ShareThis Page

... And look where you're going

| Tuesday, Aug. 22, 2017, 9:00 p.m.

Possibly indicating a new trend afoot, two city governments at opposite ends of the nation are sending wake-up calls — or, more to the point, “Look up!” calls — to smartphone-using pedestrians.

Going beyond smartphones' role in “distracted driving,” their role in “distracted walking” is now being targeted, CBS News reports. A new Honolulu ordinance, effective in October, fines pedestrians $15 to $99 when police catch them crossing streets while gazing at their smartphones. A proposal in Stamford, Conn., calls for $30 fines when police catch street-crossers texting or talking on electronic devices.

These initiatives speak volumes about just how wrapped up in their smartphones too many people are these days. Research shows distracted walking's on the rise — and so are fatalities among pedestrians so glued to their hand-held screens that they're oblivious to their surroundings.

The police chief in Rexburg, Idaho, says that when his town banned pedestrian cellphone use in crosswalks in 2011, “the problem just about went away and we haven't had any issues with it since we starred enforcing it.” One of two Honolulu council members who opposed that city's ordinance because it “borders on over-regulation” expects it to be challenged in court.

Whatever such measures' fate, it shouldn't take government intervention for pedestrians to do the commonsense thing for their own safety: looking up from their smartphones. It's today's update to looking both ways before crossing a street.

TribLIVE commenting policy

You are solely responsible for your comments and by using TribLive.com you agree to our Terms of Service.

We moderate comments. Our goal is to provide substantive commentary for a general readership. By screening submissions, we provide a space where readers can share intelligent and informed commentary that enhances the quality of our news and information.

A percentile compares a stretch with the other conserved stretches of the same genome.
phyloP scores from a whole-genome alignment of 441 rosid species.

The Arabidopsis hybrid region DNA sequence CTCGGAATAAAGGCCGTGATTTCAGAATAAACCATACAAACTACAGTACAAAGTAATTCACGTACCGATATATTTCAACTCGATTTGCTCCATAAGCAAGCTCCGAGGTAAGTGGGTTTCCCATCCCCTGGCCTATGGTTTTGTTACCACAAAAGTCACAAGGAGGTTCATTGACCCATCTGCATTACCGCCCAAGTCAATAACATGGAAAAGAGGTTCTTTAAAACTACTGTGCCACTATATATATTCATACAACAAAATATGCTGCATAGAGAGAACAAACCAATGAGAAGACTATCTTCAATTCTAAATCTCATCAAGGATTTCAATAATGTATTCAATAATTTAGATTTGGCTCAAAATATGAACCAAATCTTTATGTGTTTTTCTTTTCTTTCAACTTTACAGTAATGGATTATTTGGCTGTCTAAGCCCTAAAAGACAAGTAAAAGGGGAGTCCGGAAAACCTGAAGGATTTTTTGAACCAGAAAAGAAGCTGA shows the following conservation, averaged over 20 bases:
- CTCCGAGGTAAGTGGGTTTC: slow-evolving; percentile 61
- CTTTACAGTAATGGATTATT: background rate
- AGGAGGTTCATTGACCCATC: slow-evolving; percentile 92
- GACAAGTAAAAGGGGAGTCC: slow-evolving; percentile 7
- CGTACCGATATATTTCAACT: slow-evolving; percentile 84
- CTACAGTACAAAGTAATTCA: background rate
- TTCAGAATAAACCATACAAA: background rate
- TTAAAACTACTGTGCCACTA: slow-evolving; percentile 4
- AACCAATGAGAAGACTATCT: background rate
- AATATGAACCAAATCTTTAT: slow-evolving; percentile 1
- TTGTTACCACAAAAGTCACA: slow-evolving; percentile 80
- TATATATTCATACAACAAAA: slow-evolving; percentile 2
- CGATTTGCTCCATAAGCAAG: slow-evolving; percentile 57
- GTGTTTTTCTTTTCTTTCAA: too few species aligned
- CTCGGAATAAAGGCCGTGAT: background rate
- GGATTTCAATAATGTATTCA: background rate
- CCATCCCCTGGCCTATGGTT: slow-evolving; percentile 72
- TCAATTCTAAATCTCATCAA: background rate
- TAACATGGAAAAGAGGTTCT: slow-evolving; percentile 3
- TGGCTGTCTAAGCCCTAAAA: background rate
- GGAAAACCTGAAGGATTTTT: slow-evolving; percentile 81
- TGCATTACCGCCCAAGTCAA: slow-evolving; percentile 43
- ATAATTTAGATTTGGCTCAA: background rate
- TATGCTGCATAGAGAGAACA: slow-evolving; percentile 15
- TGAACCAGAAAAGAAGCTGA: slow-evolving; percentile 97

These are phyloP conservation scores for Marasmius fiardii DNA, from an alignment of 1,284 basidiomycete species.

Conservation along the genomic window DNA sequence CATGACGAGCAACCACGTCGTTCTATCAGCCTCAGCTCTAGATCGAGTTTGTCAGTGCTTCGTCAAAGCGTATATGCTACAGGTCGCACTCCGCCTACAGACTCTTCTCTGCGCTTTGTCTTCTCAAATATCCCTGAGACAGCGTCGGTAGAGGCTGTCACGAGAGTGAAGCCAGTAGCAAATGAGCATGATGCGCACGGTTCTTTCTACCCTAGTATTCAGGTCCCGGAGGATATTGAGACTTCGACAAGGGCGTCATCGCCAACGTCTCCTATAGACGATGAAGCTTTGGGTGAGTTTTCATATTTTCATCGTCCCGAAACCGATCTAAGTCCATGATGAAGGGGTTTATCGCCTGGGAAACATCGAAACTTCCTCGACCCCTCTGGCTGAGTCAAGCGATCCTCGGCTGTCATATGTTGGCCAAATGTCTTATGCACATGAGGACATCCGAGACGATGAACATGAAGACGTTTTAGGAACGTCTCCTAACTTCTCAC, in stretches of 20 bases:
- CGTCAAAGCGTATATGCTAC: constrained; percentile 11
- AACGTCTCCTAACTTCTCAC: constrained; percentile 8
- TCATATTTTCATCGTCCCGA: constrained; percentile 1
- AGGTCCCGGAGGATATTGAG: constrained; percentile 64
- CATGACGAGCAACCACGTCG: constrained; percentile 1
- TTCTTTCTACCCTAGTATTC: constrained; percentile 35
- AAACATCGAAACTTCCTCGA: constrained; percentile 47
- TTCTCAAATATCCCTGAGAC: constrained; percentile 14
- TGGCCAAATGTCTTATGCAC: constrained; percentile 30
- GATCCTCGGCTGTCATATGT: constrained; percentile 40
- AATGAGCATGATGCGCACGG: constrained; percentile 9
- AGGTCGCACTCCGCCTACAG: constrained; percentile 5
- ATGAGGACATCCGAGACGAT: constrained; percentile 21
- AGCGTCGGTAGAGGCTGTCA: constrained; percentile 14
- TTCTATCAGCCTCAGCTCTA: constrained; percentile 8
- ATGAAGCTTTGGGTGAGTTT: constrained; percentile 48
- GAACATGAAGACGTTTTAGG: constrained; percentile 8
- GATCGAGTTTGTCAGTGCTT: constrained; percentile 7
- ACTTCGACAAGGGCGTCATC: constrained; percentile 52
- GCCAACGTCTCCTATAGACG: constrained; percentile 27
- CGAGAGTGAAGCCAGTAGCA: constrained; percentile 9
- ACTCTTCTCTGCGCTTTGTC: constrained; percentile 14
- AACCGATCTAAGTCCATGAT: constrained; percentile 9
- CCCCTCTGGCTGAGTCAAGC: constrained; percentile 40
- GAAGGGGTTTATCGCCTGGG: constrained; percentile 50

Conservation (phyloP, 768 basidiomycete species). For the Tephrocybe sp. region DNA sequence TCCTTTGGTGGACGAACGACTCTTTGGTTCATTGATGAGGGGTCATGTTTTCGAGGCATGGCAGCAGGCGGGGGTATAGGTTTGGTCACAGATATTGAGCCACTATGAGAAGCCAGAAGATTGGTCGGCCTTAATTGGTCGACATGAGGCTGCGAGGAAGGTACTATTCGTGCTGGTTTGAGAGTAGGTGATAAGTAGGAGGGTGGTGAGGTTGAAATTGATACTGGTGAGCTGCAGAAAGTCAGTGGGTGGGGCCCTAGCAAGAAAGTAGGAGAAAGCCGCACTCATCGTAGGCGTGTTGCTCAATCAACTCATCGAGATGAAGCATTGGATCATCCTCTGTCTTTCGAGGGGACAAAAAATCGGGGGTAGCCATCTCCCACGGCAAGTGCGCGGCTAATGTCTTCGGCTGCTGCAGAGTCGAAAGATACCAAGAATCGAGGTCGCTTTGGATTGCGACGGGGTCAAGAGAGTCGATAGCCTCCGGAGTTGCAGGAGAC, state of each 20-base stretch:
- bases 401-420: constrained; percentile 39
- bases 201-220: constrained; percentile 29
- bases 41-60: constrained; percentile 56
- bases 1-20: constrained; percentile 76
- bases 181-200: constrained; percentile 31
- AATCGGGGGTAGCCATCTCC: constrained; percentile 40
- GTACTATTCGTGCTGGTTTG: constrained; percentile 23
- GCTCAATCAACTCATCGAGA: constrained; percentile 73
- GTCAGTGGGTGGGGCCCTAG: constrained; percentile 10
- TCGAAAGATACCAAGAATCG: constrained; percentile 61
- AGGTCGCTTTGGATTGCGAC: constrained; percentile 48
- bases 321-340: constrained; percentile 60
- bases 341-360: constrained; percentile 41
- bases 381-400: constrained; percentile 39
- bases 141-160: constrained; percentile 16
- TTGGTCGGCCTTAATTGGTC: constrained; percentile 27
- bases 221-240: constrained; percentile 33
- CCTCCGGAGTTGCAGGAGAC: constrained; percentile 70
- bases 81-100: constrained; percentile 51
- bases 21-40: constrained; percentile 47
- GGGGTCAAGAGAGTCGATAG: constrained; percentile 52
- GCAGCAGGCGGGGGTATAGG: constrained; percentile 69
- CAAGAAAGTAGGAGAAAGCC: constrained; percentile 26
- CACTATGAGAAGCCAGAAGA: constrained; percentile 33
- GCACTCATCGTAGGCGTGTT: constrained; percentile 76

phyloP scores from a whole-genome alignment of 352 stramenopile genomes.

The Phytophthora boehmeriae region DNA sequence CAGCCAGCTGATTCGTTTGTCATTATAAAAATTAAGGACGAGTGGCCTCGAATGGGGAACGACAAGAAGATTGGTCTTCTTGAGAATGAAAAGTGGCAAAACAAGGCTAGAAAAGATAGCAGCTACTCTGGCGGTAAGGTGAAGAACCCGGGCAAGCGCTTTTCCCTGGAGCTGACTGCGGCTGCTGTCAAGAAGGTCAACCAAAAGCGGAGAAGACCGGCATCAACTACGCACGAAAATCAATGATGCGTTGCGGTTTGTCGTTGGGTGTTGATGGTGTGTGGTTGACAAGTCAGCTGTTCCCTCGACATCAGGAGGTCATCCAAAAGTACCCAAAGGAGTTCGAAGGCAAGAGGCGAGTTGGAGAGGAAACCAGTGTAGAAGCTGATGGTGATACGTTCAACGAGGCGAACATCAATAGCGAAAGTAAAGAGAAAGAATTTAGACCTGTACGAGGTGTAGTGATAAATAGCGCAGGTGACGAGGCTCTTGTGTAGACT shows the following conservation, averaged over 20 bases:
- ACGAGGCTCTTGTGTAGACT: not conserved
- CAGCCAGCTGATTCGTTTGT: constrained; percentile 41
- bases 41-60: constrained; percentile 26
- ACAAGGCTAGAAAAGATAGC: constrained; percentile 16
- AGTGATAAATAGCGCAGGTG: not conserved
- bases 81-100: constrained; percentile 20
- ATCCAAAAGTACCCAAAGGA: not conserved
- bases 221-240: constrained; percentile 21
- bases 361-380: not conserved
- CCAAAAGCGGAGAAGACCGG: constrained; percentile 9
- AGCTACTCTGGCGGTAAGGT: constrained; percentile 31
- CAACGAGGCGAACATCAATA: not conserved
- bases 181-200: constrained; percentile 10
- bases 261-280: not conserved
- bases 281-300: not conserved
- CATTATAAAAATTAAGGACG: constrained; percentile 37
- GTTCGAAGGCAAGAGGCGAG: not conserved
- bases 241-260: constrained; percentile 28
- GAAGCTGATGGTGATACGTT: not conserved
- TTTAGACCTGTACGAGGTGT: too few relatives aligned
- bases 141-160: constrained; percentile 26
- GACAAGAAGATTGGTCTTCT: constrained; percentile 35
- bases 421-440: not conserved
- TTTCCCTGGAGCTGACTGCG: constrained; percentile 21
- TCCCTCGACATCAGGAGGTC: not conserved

While most comments will be posted if they are on-topic and not abusive, moderating decisions are subjective. We will make them as carefully and consistently as we can. Because of the volume of reader comments, we cannot review individual moderation decisions with readers.

We value thoughtful comments representing a range of views that make their point quickly and politely. We make an effort to protect discussions from repeated comments either by the same reader or different readers

We follow the same standards for taste as the daily newspaper. A few things we won't tolerate: personal attacks, obscenity, vulgarity, profanity (including expletives and letters followed by dashes), commercial promotion, impersonations, incoherence, proselytizing and SHOUTING. Don't include URLs to Web sites.

We do not edit comments. They are either approved or deleted. We reserve the right to edit a comment that is quoted or excerpted in an article. In this case, we may fix spelling and punctuation.

We welcome strong opinions and criticism of our work, but we don't want comments to become bogged down with discussions of our policies and we will moderate accordingly.

We appreciate it when readers and people quoted in articles or blog posts point out errors of fact or emphasis and will investigate all assertions. But these suggestions should be sent via e-mail. To avoid distracting other readers, we won't publish comments that suggest a correction. Instead, corrections will be made in a blog post or in an article.